If you're at that point in your seemingly never-ending pregnancy when you've surpassed your due date, you've probably tried to induce labor "naturally." From eating spicy foods to doing yoga inversions, there are all kinds of ways people — from your great grandma to your next door neighbor — believe you can get the show rolling at home. Nipple stimulation, believe it or not, is one method experts suggest when trying to induce labor. So, as a suggested practice for induction, why does pumping induce labor? And, perhaps more importantly, when looking at the science behind nipple stimulation and medicine-free induction, does it actually work?
First, let's talk about what the term "inducing labor" actually means. According to the American Pregnancy Association (APA, when you induce labor, you are starting the birth process artificially (be it through medical interventions or other means) by stimulating uterine contractions in order to attain a vaginal birth. If induction is not done for medical or emergency reasons, the induction is considered "elective."
You can't start a labor induction without a dilated cervix. As the American College of Obstetricians and Gynecologists (ACOG) reports in their 2009 Revised Guidelines of Labor Induction, the first step of an induction is the "ripening" (or dilation) of the cervix. If the cervix is not sufficiently dilated, mechanical cervical dilators (yikes) or drugs are used. Once the cervix is dilated enough, then labor can be induced. One of the different methods that ACOG lists to induce labor (in a medical setting), is nipple stimulation, either via a pump or manually.
But how do we get from pumping or manually stimulating the nipples, to inducing labor? What's the link? Well, according to the APA, the act of stimulating the nipples releases the hormone oxytocin into the bloodstream, which can cause contractions. Because contractions thin out the cervix and help it open and dilate, nipple stimulation can actually ripen the cervix. As the website KellyMom points out, oxytocin is responsible for all kinds of contractions, from those in the breast tissue that allow for women to "eject" milk, to the contractions in the uterus during breastfeeding. Oxytocin is also the hormone released during intercourse, which is one of the reasons intercourse is thought to induce labor, too.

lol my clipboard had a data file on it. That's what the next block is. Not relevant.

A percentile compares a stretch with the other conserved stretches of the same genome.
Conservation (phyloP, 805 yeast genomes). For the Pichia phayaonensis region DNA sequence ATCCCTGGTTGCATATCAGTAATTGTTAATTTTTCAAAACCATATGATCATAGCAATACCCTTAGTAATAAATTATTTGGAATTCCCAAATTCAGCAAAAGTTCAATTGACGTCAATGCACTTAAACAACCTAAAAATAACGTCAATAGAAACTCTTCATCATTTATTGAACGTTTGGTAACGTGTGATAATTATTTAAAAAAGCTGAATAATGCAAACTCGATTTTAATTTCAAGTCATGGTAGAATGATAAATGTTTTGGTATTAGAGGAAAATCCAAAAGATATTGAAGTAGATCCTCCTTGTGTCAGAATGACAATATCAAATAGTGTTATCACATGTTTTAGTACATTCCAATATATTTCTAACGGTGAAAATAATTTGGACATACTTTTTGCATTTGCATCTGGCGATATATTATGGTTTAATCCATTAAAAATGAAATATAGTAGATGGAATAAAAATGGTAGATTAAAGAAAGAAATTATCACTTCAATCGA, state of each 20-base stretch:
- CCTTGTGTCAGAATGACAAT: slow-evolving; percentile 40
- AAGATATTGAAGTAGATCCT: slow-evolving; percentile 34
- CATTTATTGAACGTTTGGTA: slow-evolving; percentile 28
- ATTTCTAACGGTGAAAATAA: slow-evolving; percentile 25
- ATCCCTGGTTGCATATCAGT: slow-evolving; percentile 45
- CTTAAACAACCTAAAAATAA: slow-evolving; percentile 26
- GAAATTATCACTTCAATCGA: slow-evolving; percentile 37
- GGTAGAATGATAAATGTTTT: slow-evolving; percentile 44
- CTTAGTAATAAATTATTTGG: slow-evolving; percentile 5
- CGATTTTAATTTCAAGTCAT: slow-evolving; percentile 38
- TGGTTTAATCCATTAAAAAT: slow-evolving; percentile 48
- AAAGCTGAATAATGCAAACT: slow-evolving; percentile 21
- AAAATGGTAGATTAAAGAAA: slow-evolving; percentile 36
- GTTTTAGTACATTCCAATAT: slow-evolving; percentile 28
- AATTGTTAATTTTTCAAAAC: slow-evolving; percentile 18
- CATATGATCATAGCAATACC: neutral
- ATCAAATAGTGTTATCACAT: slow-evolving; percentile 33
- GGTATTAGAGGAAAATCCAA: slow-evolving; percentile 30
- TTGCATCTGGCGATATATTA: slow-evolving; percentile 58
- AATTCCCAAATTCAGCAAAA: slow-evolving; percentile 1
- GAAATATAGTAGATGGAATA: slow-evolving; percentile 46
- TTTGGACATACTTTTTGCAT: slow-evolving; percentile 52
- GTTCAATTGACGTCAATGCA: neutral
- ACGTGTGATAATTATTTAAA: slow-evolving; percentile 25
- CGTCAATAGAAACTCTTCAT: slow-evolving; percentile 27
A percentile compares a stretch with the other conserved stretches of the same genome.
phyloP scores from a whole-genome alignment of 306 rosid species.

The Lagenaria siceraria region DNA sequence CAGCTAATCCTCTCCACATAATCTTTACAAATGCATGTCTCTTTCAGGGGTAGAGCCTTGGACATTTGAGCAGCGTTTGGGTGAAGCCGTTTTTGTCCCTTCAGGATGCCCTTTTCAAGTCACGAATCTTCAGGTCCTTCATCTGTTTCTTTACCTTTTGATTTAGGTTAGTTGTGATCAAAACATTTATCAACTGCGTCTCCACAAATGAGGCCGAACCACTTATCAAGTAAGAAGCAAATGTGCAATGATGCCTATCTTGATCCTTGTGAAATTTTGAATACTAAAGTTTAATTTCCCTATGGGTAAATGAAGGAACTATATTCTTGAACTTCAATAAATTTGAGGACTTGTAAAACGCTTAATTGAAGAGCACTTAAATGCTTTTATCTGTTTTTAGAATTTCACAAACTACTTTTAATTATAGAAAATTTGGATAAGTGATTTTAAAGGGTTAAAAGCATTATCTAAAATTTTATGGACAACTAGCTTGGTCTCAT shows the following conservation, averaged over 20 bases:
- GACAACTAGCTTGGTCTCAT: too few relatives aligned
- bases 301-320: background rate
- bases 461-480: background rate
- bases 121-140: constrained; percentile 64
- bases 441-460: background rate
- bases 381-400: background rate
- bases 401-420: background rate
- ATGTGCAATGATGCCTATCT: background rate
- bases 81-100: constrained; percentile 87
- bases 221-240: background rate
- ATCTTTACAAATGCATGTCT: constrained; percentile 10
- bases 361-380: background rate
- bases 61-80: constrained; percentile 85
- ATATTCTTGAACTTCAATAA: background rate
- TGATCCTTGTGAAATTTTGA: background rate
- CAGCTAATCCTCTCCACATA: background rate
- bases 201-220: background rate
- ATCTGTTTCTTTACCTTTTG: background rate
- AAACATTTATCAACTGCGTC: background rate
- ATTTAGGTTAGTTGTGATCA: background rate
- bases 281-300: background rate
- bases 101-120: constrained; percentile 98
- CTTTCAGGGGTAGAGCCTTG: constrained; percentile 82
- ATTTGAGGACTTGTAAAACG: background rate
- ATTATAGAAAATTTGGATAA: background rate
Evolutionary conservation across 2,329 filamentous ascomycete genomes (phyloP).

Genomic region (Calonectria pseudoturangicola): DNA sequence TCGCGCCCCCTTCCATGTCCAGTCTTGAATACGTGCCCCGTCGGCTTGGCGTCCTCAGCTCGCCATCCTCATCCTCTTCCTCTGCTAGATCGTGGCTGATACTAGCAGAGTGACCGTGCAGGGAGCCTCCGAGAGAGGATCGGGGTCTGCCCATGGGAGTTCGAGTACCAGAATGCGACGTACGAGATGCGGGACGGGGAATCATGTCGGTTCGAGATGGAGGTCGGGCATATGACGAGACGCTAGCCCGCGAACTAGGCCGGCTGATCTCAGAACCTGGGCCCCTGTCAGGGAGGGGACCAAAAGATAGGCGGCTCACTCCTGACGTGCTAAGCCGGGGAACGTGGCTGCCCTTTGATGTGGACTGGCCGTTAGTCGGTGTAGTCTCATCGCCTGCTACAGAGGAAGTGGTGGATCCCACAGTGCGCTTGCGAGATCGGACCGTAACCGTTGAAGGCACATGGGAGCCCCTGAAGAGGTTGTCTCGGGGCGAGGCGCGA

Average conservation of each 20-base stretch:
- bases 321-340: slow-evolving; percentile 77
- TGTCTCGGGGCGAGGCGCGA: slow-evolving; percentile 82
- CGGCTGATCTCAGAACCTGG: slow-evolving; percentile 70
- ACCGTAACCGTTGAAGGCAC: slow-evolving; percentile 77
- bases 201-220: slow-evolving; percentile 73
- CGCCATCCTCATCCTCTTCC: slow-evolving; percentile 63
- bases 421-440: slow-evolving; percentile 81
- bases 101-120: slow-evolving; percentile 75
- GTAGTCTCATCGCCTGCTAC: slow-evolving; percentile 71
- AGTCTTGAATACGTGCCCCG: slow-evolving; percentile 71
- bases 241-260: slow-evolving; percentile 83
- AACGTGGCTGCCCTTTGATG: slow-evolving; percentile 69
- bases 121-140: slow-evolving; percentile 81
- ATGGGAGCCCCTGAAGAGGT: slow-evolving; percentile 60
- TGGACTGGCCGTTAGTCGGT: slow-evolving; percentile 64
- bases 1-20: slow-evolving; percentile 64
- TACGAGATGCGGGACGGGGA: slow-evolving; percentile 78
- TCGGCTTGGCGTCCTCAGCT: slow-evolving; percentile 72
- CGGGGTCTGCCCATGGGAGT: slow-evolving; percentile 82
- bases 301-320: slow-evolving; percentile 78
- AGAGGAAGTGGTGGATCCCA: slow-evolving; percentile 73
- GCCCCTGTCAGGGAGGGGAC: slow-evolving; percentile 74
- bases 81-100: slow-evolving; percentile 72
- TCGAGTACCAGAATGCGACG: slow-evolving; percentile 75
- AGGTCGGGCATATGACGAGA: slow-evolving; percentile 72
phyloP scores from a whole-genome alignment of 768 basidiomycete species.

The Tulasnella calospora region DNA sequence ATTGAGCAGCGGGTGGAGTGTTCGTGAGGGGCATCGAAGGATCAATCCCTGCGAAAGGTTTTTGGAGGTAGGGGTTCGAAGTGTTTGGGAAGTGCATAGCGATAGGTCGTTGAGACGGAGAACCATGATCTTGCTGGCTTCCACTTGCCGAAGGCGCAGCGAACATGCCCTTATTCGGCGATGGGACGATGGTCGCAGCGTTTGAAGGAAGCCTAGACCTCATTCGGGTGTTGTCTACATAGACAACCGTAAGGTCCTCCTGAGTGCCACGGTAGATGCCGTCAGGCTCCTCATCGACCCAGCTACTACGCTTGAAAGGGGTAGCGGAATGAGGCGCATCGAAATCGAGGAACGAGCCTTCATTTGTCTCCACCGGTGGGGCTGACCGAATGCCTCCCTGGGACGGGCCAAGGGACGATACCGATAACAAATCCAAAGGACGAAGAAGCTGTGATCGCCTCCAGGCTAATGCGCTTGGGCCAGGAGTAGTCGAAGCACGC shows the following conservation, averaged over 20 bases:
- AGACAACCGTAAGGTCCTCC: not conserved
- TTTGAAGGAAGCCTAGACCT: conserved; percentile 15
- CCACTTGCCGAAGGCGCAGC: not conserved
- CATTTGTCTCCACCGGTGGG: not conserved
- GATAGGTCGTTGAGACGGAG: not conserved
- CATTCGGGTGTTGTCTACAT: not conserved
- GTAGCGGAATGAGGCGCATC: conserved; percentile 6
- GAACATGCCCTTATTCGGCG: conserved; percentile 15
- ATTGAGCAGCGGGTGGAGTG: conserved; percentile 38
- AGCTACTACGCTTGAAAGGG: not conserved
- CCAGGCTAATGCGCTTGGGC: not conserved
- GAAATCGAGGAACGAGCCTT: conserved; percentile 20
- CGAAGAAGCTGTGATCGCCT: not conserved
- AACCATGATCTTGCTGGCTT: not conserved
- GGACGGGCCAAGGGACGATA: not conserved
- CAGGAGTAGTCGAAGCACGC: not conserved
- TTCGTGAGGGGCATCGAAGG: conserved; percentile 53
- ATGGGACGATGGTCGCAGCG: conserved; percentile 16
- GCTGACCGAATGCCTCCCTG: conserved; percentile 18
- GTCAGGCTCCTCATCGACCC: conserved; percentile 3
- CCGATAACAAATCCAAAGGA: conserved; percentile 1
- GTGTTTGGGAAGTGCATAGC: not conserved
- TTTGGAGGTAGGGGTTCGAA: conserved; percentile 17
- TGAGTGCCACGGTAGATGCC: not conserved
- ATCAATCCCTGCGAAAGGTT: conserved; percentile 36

The method of using nipple stimulation to induce labor has been employed for many years. A 1986 study published in the U.S. National Library of Medicine (NLM) National Institutes of Health's (NIH) website, the use of an electric breast pump (i.e. nipple stimulation) was proven to be as effective as oxytocin infusion as a means of induction. In a 1993 study published on the NLM/NIH website, 300 patients with uncomplicated term pregnancies were put in three randomized trials to evaluate whether gentle, "unilateral" breast stimulation was effective in ripening the cervix. The result of the study showed that a significant amount more women in the study group went into labor when compared with the control group in each of the three trials.
While some people may use a breast pump, a paper published on the website, American Family Physician, explains that the most commonly used technique of nipple stimulation for induction is gentle massage of the breasts or the application of warm compresses to the breasts "for one hour, three times a day." The site also goes on to state that even though breast stimulation releases oxytocin, the aforementioned studies that were conducted (as well as others, mainly in the 1970s and 1980s) to support the idea of breast stimulation as a viable way to induce labor were poorly designed.
Studies about using a breast pump, specifically, to stimulate the nipples and lead to the induction of labor are scarce. What we do know is that nipple stimulation by various means releases the hormone oxytocin, which stimulates the uterus to contract. Contractions of the uterus help cause the cervix to dilate, thereby helping to begin the process of childbirth. All in all, it is a bit of a stretch to say that nipple stimulation "results in" labor, but there are some pretty strong links between the hormone it releases and the types of gears it starts moving when it comes to childbirth.
It is probably best not to try this one at home. Unlike drinking raspberry tea, or having intercourse or eating that spicy Chinese food, nipple stimulation to induce labor is likely best performed under the supervision or care of a medical professional.
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